The Senator and the Socialite by Lawrence Otis Graham
The True Story of America's First Black Dynasty

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Synopsis

This is the true story of America's first black dynasty. The years after the Civil War represented an astonishing moment of opportunity for African-Americans. The rush to build a racially democratic society from the ruins of slavery is never more evident than in the personal history of Blanche Kelso Bruce and his heirs.

Born a slave in 1841, Bruce became a local Mississippi sheriff, developed a growing Republican power base, amassed a real-estate fortune, and became the first black to serve a full Senate term. He married Josephine Willson, the daughter of a wealthy black Philadelphia doctor. Together they broke racial barriers as a socialite couple in 1880s Washington, D.C.

By befriending President Ulysses S. Grant, abolitionist Frederick Douglass, and a cadre of liberal black and white Republicans, Bruce spent six years in the U.S. Senate, then gained appointments under four presidents (Garfield, Arthur, Harrison, and McKinley), culminating with a top Treasury post, which placed his name on all U.S. currency.

During Reconstruction, the Bruce family entertained lavishly in their two Washington town houses and acquired an 800-acre plantation, homes in four states, and a fortune that allowed their son and grandchildren to attend Phillips Exeter Academy and Harvard University, beginning in 1896.

The Senator's legacy would continue with his son, Roscoe, who became both a protégé of Booker T. Washington and a superintendent of Washington, D.C.'s segregated schools. When the family moved to New York in the 1920s and formed an alliance with John D. Rockefeller Jr., the Bruces became an enviable force in Harlem society. Their public battle to get their grandson admitted into Harvard University's segregated dormitories elicited the support of people like W. E. B. Du Bois and Franklin D. Roosevelt, and broke brave new ground for blacks of their day.

But in the end, the Bruce dynasty's wealth and stature would disappear when the Senator's grandson landed in prison following a sensational trial and his Radcliffe-educated granddaughter married a black Hollywood actor who passed for white.

By drawing on Senate records, historic documents, and the personal letters of Senator Bruce, Josephine, their colleagues, friends, children, and grandchildren, author Lawrence Otis Graham weaves a riveting social history that spans 120 years. From Mississippi to Washington, D.C., to New York, The Senator and the Socialite provides a fascinating look into the history of race and class in America.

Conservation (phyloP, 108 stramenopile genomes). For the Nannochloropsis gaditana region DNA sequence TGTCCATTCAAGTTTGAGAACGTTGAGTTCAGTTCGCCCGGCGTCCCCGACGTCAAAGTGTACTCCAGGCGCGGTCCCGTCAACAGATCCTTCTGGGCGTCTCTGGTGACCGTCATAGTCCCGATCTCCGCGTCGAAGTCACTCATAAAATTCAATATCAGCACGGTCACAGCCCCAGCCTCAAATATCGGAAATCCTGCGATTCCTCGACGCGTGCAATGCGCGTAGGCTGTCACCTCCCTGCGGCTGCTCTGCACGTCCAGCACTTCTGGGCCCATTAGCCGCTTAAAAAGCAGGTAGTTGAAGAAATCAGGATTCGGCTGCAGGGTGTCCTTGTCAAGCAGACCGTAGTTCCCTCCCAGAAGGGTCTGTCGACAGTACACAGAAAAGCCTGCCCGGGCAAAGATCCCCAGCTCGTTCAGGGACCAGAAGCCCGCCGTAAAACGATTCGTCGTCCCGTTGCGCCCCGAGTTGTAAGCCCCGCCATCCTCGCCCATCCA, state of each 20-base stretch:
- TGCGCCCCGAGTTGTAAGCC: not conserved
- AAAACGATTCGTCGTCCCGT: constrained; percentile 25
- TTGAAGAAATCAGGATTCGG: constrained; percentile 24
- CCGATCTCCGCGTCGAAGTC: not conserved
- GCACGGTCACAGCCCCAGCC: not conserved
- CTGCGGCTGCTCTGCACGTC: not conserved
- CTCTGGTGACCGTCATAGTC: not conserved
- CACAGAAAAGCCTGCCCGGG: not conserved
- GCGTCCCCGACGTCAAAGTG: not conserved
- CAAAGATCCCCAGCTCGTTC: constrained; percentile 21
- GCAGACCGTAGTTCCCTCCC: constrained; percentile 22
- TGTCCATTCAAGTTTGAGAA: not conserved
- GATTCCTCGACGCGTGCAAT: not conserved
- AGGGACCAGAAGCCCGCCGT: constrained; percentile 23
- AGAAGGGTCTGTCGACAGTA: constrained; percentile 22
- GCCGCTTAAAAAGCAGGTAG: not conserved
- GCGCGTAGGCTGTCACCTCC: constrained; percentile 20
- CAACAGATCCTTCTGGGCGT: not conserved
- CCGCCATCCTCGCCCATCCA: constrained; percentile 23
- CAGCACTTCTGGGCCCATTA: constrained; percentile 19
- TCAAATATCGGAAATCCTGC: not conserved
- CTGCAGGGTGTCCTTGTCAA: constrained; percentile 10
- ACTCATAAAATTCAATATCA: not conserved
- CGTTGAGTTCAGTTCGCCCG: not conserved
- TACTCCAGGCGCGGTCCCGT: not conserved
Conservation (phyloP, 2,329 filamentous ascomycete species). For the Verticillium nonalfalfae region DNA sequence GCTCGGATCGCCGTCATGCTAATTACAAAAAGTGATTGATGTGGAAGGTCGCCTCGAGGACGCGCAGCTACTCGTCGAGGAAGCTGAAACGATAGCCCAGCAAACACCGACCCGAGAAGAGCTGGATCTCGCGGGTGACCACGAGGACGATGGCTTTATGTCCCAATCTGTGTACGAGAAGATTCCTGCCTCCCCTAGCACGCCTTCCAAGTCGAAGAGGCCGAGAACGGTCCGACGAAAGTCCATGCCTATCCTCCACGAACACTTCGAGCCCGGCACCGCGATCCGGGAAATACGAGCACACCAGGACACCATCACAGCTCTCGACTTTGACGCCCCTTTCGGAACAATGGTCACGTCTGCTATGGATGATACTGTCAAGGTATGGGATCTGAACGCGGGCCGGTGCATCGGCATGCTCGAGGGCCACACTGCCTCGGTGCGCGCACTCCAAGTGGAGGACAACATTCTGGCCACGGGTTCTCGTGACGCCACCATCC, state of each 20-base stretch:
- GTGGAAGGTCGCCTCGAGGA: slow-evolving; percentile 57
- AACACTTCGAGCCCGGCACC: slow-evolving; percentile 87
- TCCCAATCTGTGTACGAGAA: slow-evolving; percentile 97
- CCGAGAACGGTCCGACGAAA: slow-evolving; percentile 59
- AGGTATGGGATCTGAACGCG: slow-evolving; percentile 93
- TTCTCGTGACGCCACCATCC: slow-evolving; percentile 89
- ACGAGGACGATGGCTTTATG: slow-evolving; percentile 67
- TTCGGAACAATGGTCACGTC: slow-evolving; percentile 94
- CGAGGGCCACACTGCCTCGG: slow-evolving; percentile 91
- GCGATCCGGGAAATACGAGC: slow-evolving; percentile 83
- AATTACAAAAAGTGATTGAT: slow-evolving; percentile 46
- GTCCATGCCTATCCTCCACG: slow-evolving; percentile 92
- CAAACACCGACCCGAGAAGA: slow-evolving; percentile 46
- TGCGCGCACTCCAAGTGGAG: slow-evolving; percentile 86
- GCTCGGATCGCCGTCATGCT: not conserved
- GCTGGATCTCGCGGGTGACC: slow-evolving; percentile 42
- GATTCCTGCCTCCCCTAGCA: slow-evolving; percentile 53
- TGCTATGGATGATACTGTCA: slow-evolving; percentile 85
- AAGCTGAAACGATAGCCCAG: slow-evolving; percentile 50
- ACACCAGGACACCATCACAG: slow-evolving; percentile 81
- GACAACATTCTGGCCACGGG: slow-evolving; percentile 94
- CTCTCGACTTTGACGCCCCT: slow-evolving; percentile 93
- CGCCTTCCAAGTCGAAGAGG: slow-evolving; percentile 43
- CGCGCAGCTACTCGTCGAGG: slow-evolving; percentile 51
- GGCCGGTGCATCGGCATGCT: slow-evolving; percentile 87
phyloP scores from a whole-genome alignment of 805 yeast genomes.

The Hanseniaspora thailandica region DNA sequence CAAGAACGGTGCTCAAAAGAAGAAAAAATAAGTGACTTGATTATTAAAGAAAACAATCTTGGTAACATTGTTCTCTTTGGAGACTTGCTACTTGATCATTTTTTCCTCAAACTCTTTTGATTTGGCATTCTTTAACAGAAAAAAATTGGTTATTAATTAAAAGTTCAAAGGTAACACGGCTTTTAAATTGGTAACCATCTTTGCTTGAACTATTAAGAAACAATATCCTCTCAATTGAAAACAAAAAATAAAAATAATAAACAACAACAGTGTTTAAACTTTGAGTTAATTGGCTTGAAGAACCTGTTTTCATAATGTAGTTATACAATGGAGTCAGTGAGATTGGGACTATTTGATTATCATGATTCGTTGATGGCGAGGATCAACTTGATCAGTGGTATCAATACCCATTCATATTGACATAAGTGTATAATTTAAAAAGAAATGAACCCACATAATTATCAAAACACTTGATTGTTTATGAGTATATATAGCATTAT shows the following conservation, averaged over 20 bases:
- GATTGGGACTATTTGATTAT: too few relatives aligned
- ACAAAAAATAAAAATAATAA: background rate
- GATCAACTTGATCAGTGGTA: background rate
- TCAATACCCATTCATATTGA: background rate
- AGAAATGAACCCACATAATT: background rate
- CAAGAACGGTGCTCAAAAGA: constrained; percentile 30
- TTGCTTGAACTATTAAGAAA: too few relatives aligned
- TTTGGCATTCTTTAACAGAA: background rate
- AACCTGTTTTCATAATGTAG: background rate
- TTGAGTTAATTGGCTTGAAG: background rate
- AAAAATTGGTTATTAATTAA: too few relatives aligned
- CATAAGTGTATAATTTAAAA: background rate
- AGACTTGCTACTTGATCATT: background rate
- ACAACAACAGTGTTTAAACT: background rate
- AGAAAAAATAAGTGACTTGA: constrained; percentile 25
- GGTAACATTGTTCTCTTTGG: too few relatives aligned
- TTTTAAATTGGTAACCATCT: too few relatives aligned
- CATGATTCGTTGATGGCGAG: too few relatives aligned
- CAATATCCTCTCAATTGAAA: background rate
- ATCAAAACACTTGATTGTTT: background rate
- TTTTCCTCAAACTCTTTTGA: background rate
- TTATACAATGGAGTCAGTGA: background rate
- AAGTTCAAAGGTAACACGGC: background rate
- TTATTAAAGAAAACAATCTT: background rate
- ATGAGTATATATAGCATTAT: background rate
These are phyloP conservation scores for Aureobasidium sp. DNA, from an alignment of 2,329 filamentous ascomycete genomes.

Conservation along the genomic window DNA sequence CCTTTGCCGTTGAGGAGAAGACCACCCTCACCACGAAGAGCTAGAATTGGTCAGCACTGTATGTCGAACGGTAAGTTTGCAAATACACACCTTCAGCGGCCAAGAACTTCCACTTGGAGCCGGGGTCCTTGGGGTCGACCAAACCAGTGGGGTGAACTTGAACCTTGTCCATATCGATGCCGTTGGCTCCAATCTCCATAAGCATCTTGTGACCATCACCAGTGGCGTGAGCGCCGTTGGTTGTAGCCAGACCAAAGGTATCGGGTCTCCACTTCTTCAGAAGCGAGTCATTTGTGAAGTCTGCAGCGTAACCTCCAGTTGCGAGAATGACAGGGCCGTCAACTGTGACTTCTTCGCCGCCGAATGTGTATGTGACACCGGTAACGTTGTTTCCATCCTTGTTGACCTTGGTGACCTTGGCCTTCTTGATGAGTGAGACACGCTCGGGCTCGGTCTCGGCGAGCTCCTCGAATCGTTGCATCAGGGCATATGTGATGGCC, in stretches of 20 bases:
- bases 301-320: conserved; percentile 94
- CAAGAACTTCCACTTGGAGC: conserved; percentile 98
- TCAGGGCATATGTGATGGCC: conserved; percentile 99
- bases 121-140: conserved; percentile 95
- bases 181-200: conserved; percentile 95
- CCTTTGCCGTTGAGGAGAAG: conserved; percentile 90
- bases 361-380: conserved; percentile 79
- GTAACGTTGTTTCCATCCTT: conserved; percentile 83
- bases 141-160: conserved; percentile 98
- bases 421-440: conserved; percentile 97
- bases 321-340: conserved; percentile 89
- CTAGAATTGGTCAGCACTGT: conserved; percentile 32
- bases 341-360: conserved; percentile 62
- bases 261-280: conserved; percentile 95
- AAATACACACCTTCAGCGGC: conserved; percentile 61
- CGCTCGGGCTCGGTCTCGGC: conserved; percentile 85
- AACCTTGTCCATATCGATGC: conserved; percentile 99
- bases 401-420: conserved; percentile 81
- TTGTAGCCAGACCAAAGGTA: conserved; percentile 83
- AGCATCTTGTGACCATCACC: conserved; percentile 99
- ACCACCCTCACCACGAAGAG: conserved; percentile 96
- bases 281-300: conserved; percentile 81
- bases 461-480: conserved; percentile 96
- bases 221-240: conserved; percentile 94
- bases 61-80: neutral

About Lawrence Otis Graham

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The author of fourteen books, including the "New York Times" bestseller "Our Kind of People", and a contributing editor for "Reader's Digest", Lawrence Otis Graham's work has also appeared in the "New York Times", "Essence", and "The Best American Essays". He lives with his wife in Manhattan and Chappaqua, New York.
 
Published October 13, 2009 by HarperCollins e-books. 512 pages
Genres: Biographies & Memoirs, History, Political & Social Sciences, Religion & Spirituality, Romance, Literature & Fiction. Non-fiction

Unrated Critic Reviews for The Senator and the Socialite

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A former slave, Blanche Kelso Bruce, becomes a U.S. Senator (1875-81), a man of wealth and prestige;

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Book Reporter

THE SENATOR AND THE SOCIALITE proves that fact is indeed more fascinating than fiction.

Jan 23 2011 | Read Full Review of The Senator and the Socialite...

Entertainment Weekly

''Publicly glamorous and triumphant, but privately reticent and guarded,'' Blanche Kelso Bruce was a slave who in 12 short years after his emancipation became the first full-term African-American U.S. senator — though he often voted against racial equality (even supporting a KKK attorney in 18...

Jun 23 2006 | Read Full Review of The Senator and the Socialite...

USA Today

Graham captures the knife edge on which Bruce and other members of the black elite sat. Graham's real strength, however, is his intricate delineation of class, color, culture and social climbing. Sen. Bruce comes across as a 19th-century version of Joe Kennedy Sr.

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